Europe Targets Human Rights Abusers With 'Magnitsky' Laws
By Henry Ridgwell December 08, 2020
Human rights abusers will face asset freezes and travel bans under new legislation adopted by the European Union.
The so-called Magnitsky laws, officially titled the EU Human Rights Global Sanctions Regime, would target those accused of crimes including genocide, torture, assassination and arbitrary detentions.
The European Union officially adopts the legislation on December 10 — World Human Rights Day.
Bill Browder, a financier at Hermitage Capital Management who has campaigned for similar legislation in countries around the world, said getting Europe on board is a major milestone.
"You have 27 countries, and a number of these countries are countries that dictators and kleptocrats like to visit. They go to the south of France. They go to Sardinia. They go to Spain," Browder told VOA.
"So, there's something there that they really covet. And so, if these laws, if the EU Magnitsky Act actually is implemented and implemented widely, I think it could have a dramatic impact on the behavior of human rights violators around the world."
The United States, Britain and Canada already have Magnitsky laws. They are named after Browder's lawyer, Sergei Magnitsky, who died in a Russian jail in 2009 after uncovering a $230 million tax fraud by state officials. He had been beaten by prison guards and denied medical treatment.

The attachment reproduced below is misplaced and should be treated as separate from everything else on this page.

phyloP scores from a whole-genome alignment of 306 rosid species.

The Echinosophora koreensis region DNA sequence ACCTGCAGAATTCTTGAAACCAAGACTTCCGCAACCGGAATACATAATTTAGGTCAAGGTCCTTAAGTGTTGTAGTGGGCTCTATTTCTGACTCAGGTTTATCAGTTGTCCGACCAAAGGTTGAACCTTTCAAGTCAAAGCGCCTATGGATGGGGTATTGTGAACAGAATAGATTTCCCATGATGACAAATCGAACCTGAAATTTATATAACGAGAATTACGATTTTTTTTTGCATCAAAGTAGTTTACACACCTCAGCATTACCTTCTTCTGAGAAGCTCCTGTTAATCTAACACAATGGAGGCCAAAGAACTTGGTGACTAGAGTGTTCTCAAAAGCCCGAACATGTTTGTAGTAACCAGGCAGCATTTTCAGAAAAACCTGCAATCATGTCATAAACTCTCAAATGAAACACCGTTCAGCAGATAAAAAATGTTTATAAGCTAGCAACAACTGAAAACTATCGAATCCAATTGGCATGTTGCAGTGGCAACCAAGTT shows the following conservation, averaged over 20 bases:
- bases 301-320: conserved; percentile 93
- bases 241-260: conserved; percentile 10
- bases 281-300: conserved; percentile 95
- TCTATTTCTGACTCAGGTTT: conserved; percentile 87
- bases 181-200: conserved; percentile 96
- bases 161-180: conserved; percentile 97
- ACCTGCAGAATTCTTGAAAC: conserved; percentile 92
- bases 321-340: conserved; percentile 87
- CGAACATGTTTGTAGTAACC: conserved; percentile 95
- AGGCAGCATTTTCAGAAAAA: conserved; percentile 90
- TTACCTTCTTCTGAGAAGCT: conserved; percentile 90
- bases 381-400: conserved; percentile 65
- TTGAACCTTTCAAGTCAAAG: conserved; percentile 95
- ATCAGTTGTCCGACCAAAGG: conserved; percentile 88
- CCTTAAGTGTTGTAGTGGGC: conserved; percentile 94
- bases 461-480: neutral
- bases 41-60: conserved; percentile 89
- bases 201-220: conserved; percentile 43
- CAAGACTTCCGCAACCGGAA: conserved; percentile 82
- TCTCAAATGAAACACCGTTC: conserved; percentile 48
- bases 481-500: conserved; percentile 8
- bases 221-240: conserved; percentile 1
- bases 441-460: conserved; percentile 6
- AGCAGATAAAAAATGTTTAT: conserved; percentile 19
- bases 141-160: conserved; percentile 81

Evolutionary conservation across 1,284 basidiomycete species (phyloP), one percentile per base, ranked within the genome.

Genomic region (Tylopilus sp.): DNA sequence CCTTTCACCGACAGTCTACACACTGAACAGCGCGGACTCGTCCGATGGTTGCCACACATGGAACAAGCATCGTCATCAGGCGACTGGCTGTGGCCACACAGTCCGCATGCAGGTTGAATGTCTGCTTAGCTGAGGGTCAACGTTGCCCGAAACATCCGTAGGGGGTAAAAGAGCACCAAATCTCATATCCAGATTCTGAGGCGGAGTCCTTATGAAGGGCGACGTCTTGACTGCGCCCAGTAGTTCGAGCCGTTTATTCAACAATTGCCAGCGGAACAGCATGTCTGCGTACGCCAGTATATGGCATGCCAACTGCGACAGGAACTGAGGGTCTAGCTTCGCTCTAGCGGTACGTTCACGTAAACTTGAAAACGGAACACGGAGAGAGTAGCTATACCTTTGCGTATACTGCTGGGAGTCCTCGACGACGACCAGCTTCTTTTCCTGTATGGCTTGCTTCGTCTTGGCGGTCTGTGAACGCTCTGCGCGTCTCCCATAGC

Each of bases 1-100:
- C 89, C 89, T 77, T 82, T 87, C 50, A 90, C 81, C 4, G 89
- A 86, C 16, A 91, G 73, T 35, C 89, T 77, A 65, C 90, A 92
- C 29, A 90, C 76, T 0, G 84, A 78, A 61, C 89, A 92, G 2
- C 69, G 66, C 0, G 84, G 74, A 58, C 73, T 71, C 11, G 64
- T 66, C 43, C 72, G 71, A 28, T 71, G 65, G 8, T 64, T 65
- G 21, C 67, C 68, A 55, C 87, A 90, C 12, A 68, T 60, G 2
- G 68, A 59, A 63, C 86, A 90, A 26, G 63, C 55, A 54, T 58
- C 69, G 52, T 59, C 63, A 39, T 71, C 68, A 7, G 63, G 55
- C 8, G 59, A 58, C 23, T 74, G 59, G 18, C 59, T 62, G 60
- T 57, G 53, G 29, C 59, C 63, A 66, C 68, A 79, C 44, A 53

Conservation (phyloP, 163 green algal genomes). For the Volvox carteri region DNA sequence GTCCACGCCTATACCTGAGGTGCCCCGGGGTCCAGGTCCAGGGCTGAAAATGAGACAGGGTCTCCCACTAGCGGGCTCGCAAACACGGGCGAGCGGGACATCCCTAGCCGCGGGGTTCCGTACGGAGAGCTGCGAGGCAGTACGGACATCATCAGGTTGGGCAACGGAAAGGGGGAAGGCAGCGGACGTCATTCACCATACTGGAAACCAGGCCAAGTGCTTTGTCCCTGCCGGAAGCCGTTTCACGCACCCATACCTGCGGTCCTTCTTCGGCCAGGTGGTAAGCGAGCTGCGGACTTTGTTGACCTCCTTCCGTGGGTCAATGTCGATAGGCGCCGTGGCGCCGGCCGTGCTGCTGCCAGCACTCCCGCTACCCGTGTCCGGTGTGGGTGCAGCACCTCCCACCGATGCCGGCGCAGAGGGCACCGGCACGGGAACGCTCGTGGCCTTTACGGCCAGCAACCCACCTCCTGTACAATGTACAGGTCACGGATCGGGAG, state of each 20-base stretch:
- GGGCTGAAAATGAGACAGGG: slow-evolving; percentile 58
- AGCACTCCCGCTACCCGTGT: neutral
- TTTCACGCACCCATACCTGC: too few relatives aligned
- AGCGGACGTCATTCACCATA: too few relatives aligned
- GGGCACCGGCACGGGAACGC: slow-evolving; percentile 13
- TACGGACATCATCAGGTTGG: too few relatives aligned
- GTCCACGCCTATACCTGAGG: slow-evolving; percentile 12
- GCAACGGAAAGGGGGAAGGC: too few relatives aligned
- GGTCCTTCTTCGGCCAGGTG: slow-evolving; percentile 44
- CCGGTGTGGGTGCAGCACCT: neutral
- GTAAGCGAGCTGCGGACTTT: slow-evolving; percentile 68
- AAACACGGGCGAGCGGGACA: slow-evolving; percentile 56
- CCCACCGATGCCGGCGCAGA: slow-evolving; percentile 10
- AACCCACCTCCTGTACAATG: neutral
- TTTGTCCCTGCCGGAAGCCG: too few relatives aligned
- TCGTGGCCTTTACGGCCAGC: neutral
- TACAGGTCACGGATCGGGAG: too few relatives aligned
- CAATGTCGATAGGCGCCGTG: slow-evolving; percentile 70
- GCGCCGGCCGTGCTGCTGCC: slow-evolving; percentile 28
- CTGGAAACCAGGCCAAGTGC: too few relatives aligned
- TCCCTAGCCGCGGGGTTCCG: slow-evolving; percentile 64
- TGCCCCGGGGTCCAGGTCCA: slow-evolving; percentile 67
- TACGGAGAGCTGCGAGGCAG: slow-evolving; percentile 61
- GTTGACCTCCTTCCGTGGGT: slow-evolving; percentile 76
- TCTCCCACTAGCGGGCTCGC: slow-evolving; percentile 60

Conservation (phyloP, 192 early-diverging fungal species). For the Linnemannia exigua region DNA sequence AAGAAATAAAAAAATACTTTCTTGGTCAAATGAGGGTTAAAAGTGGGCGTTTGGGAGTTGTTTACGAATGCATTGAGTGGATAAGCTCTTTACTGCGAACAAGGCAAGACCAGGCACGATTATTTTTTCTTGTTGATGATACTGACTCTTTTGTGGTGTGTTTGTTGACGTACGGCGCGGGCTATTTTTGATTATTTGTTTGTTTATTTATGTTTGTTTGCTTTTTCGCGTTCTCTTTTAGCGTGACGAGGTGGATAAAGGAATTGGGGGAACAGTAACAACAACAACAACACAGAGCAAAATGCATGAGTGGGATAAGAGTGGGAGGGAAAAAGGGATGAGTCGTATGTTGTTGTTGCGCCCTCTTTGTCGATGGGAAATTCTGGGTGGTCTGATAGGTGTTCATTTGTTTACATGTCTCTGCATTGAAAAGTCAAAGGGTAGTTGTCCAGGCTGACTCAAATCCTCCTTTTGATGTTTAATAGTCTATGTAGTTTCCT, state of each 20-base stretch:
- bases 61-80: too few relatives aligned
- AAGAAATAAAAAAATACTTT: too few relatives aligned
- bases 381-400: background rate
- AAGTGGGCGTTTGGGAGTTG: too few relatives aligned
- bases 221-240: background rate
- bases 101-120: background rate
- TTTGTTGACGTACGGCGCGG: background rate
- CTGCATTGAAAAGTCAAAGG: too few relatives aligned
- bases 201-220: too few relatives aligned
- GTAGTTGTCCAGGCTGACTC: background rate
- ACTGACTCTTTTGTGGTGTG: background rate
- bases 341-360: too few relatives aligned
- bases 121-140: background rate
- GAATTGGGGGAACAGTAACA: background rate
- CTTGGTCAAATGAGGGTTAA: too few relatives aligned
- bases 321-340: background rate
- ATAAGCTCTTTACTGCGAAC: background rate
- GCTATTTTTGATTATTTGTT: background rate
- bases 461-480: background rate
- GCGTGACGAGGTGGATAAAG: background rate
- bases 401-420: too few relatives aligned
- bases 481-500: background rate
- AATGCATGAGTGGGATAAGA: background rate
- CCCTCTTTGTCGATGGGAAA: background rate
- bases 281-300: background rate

Speaking in Brussels last month, EU Commission President Ursula von der Leyen said Europe has the tools to punish human rights abusers.
"Nothing can bring Sergei Magnitsky back," von der Leyen said. "But there are things we can do to honor his memory. We can hold accountable those who violate the most basic human rights. We can act so that crimes like Magnitsky's death do not happen again."
"Human rights must be sacred everywhere, from Belarus to Syria, from Myanmar to Venezuela, from Russia to China," she added. "It shouldn't matter where the violation took place. If there is a crime, Europe must have the tools to act."
But the EU legislation will not bear Magnitsky's name. The Dutch government vetoed that idea, arguing that no one country should feel targeted.
Russia's main opposition leader Alexei Navalny, who was poisoned with a nerve agent earlier this year, spoke to EU lawmakers via video link last month as they debated the legislation.
"The main question we should ask ourselves is why are these people poisoning, killing and fabricating elections? And the answer is very, very simple: money. So, the European Union should target the money and Russian oligarchs, not just old oligarchs, but also new ones like this circle of Mr. Putin," Navalny told MEPs November 27.
Russian President Vladimir Putin denies involvement in Navalny's poisoning.
In addition to those responsible for Magnitsky's death, there are numerous obvious targets for Europe's new Magnitsky laws, said Browder.
"The killers of [Washington Post columnist] Jamal Khashoggi, the … 19 Saudis, plus [Saudi Crown Prince] Mohammed Bin Salman, should be added to this list. The Chinese officials involved in the Uighur genocide. The Chinese officials involved in the Hong Kong repression. The Lukashenko regime. The Burmese officials involved in the Rohingya genocide. Just to name a few."
Critics say it is still possible for individual EU member states to veto any measures proposed under the new law, and countries with warmer ties to the Kremlin such as Hungary and Cyprus could block any sanctions.
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